Competition Is Theft

By Kevin Carson

In one of Nina Paley’s cartoons (she wrote the song Copying is Not Theft, which you should look up at YouTube just as soon as you finish reading this) one of the characters says: “Copying a song instead of buying a copy is stealing!” His friend says: “Doing for yourself what you could pay someone else to do is stealing!” Together:  “Competition is theft!” That’s pretty much the actual operating philosophy of capitalism as we know it.

Capitalism is commonly defined as being about “private property.”  And it is – but not in the sense that “property” would be used in a genuinely free market (i.e., property resulting from the products of our own labour and peaceful exchange). “Property rights” under capitalism, as we know it, are about the right to control access to natural opportunities.

The Marxist Maurice Dobb, in Theories of Value and Distribution, raised the hypothetical example of the state granting an exclusive right to erect toll gates across highways and thoroughfares – not to fund the operation of the roads, mind you, but simply to pocket the tolls in return for letting people pass. 

By the standard rules of J.B. Clark’s marginal productivity theory, whatever the cost of tolls added to the final price of finished goods would be the “marginal productivity” of the toll gates, and that portion of the price of goods would reflect the toll gate owner’s “contribution” to production. As John R. Commons observed in Institutional Economics, many of the “productive services” for which the rentier classes exact tribute consist of not obstructing the production of others.

The main effect of patents and copyrights, as well as business licensing, local “safety” codes and zoning, is to erect a toll gate in the way of your ability to transform your energy and skills directly into use-value.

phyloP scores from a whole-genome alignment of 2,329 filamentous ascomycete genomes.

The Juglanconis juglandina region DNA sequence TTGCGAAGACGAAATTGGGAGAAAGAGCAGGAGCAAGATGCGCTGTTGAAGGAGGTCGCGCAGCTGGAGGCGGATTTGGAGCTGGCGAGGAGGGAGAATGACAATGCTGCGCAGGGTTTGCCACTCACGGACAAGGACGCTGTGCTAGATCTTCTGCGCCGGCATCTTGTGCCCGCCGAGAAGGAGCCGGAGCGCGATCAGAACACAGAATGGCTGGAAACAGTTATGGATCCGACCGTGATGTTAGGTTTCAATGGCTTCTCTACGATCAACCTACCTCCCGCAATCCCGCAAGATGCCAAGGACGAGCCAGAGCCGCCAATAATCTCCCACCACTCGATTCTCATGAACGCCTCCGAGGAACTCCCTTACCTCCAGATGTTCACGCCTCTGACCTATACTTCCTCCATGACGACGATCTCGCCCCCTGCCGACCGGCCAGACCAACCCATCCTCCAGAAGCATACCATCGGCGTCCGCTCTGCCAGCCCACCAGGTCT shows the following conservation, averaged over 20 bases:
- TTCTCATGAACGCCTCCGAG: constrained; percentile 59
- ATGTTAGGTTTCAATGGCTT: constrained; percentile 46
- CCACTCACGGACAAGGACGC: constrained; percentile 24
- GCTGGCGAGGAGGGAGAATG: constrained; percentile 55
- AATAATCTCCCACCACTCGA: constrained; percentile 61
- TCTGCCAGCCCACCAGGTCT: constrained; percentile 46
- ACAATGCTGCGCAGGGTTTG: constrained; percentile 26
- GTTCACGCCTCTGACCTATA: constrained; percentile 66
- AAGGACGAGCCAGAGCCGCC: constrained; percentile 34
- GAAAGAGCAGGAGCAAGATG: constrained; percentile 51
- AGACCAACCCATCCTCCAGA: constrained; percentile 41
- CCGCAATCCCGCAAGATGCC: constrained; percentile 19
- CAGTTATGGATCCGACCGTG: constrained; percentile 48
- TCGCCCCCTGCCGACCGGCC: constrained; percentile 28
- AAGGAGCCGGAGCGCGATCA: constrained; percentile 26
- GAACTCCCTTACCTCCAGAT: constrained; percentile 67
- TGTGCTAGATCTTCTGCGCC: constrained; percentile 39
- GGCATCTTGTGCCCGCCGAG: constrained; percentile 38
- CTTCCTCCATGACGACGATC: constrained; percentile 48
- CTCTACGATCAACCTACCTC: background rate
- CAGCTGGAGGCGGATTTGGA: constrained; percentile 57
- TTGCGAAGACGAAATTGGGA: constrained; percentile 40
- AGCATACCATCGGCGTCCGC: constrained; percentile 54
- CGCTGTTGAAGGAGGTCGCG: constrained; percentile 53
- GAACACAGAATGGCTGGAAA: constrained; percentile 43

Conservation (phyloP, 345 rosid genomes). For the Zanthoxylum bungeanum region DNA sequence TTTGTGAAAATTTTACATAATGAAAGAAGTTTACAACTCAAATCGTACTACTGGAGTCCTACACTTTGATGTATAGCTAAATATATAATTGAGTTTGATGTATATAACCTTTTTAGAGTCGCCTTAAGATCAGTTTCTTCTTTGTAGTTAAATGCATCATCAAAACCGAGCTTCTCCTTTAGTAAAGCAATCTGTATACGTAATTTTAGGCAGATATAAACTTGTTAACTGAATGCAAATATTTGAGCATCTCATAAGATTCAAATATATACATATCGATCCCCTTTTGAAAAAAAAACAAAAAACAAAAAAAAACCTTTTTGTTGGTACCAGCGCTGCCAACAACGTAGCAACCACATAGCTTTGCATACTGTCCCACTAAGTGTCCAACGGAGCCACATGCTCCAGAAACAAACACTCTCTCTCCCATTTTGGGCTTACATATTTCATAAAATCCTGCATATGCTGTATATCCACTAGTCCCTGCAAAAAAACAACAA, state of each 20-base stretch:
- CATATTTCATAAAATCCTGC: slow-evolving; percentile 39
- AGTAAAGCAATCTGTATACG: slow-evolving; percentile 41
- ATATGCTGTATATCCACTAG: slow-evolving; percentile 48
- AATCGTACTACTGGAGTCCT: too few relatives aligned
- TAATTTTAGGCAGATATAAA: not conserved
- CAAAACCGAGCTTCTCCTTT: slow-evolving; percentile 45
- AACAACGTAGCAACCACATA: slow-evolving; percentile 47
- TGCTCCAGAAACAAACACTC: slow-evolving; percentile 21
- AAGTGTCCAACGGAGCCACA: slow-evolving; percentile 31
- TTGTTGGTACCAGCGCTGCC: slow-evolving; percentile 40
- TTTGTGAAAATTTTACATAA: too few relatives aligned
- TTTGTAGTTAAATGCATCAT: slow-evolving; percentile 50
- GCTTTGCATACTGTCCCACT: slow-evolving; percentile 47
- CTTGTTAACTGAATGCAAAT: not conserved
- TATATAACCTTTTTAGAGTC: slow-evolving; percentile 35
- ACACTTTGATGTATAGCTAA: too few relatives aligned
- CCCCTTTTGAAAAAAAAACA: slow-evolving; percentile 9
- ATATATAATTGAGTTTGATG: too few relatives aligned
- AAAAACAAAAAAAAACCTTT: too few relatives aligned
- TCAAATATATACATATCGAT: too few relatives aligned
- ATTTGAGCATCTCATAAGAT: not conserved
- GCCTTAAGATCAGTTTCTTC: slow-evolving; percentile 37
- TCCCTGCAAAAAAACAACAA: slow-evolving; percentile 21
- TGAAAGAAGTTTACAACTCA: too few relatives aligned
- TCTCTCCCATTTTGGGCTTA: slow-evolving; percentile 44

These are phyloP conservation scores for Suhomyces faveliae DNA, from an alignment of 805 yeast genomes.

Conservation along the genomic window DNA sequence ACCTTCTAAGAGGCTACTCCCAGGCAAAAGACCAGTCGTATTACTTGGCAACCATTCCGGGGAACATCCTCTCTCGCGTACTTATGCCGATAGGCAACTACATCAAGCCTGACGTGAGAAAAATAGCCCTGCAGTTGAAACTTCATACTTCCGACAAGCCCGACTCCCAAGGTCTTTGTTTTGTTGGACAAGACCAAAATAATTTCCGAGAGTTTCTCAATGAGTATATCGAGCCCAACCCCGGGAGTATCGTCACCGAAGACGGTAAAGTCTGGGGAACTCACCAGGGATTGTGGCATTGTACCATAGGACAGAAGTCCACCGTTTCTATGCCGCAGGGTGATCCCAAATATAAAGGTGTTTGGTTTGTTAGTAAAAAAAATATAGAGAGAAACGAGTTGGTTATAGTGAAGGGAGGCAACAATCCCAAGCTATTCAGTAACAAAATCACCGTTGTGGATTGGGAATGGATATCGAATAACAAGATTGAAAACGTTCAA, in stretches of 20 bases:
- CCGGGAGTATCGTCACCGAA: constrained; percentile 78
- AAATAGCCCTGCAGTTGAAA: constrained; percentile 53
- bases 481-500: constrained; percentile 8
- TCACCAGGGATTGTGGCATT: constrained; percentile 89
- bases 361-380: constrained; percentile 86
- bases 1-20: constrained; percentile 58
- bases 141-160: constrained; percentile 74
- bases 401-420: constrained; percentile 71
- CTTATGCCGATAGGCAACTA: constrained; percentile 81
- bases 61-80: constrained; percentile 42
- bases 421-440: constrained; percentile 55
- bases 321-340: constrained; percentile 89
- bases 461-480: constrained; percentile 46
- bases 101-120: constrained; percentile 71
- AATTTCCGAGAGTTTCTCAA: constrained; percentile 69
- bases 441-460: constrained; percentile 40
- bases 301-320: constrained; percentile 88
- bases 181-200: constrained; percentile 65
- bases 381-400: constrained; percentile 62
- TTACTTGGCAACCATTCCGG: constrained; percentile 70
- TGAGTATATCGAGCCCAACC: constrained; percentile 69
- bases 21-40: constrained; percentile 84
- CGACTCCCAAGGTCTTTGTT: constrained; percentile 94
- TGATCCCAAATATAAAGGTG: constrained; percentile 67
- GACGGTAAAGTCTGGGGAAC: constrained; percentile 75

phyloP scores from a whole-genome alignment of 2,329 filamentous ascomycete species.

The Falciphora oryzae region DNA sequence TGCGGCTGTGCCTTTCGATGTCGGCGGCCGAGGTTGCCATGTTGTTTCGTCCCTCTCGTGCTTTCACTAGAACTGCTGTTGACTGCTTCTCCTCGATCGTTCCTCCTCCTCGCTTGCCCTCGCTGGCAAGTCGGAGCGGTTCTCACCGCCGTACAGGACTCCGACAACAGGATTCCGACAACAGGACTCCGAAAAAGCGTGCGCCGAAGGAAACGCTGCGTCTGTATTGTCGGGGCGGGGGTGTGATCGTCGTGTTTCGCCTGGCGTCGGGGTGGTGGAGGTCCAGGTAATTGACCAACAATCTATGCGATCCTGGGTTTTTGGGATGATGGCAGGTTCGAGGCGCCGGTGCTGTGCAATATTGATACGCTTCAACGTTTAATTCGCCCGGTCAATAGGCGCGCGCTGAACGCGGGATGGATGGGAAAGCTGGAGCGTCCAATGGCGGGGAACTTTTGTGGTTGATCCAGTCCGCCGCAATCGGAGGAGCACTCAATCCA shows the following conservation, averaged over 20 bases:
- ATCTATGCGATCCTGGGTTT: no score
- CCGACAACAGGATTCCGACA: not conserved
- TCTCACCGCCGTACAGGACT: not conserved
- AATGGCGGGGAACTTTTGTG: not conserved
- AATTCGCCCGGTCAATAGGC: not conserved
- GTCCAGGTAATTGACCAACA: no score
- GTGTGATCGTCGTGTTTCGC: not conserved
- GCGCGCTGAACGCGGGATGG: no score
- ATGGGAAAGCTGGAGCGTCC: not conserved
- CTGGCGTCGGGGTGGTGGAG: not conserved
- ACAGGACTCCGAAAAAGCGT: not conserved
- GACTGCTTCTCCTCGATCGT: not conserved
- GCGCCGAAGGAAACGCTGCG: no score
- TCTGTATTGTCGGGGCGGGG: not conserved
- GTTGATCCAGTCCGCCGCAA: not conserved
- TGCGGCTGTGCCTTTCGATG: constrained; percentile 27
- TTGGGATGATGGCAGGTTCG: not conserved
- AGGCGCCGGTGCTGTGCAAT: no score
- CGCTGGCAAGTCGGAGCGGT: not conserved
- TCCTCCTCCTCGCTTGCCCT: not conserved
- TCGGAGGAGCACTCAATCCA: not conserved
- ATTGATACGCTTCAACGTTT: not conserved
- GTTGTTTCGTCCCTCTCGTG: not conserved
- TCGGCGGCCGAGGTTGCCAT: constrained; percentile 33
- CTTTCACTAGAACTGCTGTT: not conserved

Consider local zoning and “safety” laws that require a seller of baked goods to rent expensive commercial property instead of operating out of their home, and to use standard industrial-sized ovens and dishwashers instead of the spare capacity of their regular household appliances.  The only way to amortize that cost is by operating on a scale that requires several employees, lots of hours of paperwork, extensive remodelling to meet local code and ADA requirements, and so forth.

From the consumer standpoint, a major part of the price of the baked goods you buy is the embedded cost of that expensive rent, the cost of servicing the loans, and other overhead. And from the producer standpoint, all possibilities of starting out small with minimal capital outlays and overhead, and expanding incrementally with minimal risk, are foreclosed.

In every case, the effect is to require more hours of labor, more capital expenditures, and more overhead to be serviced, than a given unit of output would require for purely technical reasons.

Most of the hours we work, far from being required to produce the value we consume, go to feeding useless eaters or to the equivalent of digging holes just to fill them back in. The holders of artificial property rights are thereby able to protect themselves against competition from overly efficient production, and collect rents from artificial scarcity. The managers who control the economy, from the US$50-million/year CEOs on down, are protected against the possibility of defection by people producing a major part of their needs in the informal sector, outside the control of bosses – escaping the plantation, so to speak.

In legal terms, transforming your labour directly into use-value, without paying tribute to those who hold property rights in access to natural opportunities, is theft.

It’s time for every honest person to be a criminal.

Kevin Carson is an author whose work includes Studies in Mutualist Political Economy, Organization Theory: An Individualist Anarchist Perspective, and The Homebrew Industrial Revolution: A Low-Overhead Manifesto.

Filed under: Opinion

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